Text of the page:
Islamic school that refused entry to inspector warned by DfE

Posted: Wed, 12 Jun 2019

Department for Education

An independent Islamic faith school has been warned by the government after it refused entry to a school inspector and was rated 'inadequate' by education watchdog Ofsted.

Rashid Raja, headteacher of Islamic Preparatory School Wolverhampton, refused to allow lead inspector Tim Hill onto the premises on the second day of the school's Ofsted inspection in February.

In its inspection report, Ofsted called the incident "unacceptable" and said it had reported it to the Department for Education (DfE).

Refusing entrance to school inspectors contravenes Section 110 of the Education and Skills Act 2008, which provides inspectors with the right of entry to any school to carry out a lawful inspection.

In a warning notice issued to the school in April and published on the DfE website last week, the DfE said obstructing an inspector is a "criminal offence".

Ofsted criticised the headteacher for his "weak" understanding of safeguarding procedures and said his checks on the quality of teaching which are "not effective enough".

Inspectors found "several hazards" in the school, including an unlocked cupboard in the girls' toilets containing "flammable and hazardous materials accessible to young children" and a fire door opening onto a "small enclosed area".

The designated safeguarding lead was not able to satisfactorily explain the number of attempted log-ins to "inappropriate website content" on school computers.

Islamic Preparatory School Wolverhampton is part of the registered charity Wolverhampton Mosque Trust and shares the same site as Wolverhampton Central Mosque. It also failed its inspection in May 2017.

National Secular Society head of education Alastair Lichten said: "This is not the first time we have seen school authorities working to prevent Ofsted inspectors carrying out lawful investigations, assessing children's welfare and educational provision.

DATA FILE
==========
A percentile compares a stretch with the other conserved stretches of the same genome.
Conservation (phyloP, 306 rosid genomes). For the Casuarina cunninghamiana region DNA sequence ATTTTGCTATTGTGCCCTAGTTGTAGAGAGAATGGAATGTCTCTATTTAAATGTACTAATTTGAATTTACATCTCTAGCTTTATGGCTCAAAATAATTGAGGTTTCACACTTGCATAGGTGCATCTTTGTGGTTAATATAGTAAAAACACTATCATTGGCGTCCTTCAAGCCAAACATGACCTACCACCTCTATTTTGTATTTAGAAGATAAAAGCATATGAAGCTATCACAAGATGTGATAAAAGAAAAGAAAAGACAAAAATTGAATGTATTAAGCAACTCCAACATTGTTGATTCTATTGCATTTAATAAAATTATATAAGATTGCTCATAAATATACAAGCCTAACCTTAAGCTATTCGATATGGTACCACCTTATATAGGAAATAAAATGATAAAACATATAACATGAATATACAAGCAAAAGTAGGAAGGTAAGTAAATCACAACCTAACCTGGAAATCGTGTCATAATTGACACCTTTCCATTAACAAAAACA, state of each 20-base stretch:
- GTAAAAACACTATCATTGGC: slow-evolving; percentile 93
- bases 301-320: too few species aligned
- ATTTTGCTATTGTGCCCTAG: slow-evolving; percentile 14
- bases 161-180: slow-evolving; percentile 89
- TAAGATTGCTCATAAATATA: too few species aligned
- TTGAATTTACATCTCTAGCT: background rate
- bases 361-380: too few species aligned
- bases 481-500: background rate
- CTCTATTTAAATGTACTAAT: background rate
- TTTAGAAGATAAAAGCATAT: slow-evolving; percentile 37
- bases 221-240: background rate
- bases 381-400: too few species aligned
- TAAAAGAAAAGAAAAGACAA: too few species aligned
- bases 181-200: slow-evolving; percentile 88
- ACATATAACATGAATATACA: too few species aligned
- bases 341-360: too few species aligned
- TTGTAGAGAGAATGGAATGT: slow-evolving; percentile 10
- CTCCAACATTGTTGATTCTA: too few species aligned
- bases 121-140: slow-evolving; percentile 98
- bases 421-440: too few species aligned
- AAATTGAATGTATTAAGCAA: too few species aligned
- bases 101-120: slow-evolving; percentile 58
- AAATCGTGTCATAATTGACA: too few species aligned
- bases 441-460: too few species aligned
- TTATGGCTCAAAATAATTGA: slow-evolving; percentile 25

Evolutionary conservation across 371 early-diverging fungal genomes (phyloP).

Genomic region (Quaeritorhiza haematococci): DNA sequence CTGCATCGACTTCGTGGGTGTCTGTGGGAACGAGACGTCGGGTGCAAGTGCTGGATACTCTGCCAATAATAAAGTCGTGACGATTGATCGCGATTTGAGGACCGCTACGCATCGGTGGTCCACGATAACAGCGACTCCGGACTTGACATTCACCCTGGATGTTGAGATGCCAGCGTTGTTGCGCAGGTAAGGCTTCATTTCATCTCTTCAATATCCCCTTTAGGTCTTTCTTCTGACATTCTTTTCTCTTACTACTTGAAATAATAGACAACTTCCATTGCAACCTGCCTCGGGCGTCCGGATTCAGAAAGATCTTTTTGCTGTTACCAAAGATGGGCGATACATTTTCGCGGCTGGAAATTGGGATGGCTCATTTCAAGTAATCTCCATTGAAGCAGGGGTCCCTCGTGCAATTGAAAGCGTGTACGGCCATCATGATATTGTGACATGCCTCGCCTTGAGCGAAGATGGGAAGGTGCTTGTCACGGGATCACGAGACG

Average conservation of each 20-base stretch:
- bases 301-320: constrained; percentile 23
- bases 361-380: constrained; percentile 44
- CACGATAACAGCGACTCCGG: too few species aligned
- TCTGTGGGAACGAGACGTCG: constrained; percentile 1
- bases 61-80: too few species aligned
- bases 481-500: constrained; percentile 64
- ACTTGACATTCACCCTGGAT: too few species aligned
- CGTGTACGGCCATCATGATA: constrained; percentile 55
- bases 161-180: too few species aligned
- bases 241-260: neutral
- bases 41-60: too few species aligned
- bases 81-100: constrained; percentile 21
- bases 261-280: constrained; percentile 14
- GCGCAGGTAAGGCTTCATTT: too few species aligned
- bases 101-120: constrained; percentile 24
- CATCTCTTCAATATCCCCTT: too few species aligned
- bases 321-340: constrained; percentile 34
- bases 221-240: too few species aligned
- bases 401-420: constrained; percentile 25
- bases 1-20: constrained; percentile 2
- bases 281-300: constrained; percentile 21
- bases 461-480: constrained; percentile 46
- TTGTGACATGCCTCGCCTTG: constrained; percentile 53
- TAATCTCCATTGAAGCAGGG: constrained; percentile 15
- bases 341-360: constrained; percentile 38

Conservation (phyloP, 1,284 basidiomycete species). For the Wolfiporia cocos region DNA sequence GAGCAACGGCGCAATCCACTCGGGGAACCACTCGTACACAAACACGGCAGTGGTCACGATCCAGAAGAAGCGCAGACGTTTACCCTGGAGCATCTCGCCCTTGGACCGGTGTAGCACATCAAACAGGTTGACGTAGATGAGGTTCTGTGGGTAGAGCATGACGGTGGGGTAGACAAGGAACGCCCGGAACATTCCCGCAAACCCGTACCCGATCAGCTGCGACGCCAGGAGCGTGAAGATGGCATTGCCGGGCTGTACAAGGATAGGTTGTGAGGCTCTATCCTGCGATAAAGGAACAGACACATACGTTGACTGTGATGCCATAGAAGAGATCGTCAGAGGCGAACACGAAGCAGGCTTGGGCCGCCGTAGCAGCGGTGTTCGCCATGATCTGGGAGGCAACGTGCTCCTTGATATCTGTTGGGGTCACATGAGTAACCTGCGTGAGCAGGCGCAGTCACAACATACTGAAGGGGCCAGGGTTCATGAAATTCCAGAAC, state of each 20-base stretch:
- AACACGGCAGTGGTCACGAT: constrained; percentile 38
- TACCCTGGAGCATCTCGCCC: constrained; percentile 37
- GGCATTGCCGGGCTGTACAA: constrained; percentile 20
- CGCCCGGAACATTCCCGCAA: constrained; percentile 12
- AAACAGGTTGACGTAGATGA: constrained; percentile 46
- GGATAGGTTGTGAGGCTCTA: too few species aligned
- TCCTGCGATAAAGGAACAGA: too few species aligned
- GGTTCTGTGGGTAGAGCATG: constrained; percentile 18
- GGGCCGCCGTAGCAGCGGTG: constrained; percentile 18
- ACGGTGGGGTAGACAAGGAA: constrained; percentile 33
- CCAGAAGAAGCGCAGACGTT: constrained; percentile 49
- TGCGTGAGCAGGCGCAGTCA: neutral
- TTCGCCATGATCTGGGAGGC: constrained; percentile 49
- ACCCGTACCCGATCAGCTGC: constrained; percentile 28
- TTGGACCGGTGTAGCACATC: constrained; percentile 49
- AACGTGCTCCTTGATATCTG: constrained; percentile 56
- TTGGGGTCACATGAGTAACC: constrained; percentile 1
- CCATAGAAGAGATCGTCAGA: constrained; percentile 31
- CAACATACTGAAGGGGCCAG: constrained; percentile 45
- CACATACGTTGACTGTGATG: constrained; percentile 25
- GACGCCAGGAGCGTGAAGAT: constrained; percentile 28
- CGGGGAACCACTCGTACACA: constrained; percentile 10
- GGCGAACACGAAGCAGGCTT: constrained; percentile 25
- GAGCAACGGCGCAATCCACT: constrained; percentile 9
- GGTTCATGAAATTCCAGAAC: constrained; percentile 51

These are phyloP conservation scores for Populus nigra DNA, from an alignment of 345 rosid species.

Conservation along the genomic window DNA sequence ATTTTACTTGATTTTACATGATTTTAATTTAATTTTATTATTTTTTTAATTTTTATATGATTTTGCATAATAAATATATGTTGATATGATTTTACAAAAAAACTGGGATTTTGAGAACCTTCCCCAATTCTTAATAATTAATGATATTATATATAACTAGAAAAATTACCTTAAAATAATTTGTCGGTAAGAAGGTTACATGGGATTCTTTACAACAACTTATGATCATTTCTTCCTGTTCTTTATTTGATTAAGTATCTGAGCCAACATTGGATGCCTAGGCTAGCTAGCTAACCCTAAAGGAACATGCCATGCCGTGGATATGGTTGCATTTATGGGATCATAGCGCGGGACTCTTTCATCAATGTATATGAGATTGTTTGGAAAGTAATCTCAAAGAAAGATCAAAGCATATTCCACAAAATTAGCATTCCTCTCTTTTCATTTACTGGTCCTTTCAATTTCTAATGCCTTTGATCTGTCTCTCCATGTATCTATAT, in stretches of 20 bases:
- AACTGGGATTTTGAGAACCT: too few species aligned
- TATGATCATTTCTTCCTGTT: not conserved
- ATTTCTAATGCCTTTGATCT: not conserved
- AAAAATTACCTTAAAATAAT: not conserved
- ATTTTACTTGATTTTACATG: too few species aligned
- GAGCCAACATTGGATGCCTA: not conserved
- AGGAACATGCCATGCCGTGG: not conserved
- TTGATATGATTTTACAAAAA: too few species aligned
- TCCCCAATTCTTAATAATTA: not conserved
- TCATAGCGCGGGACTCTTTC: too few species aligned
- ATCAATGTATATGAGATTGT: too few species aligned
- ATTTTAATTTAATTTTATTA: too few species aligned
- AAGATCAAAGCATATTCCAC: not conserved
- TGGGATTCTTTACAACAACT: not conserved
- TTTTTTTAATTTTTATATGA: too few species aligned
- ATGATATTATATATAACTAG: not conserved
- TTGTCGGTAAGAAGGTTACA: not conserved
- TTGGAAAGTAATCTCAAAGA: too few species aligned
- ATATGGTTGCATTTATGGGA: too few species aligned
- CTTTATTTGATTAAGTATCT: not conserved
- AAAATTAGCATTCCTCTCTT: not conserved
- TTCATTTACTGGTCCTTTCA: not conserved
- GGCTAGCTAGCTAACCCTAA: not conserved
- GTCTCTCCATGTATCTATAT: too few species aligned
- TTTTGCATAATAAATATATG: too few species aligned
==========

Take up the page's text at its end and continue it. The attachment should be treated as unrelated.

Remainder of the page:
"This must always be seen as a serious red flag. When inspectors are prevented from assessing compliance with independent school standards then such standards can be assumed to be breached. Schools cannot be allowed to isolate pupils and evade oversight."

In recent months Ofsted reports have revealed that parents have withdrawn permission for children to speak to inspectors at several Charedi Jewish schools.

In a letter to independent school heads earlier this year the government said inspectors must be able to speak to pupils.

The DfE published warning notices which it had sent to 19 independent schools last week. Islamic Preparatory School Wolverhampton was one of four Islamic schools while two were Jewish, one Catholic and one Seventh Day Adventist.

Among them were an Islamic and a Jewish school which segregate children by gender and a Jewish school which encourages girls to enter "caring professions".

Weaknesses in safeguarding were among the failings at all four of the other schools.

The other Islamic schools were Al-Mahad-Al-Islami, an all-girls school in Croydon in south London, and Paradise Primary School in Dewsbury, West Yorkshire.

The Catholic school was St Pius X Preparatory School in Preston in Lancashire. The Seventh Day Adventist school was Stanborough Secondary School in Watford in Hertfordshire.

Schools that receive warnings must improve within a specified period or they will be removed from the independent schools register.

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Tags: Education, Independent schools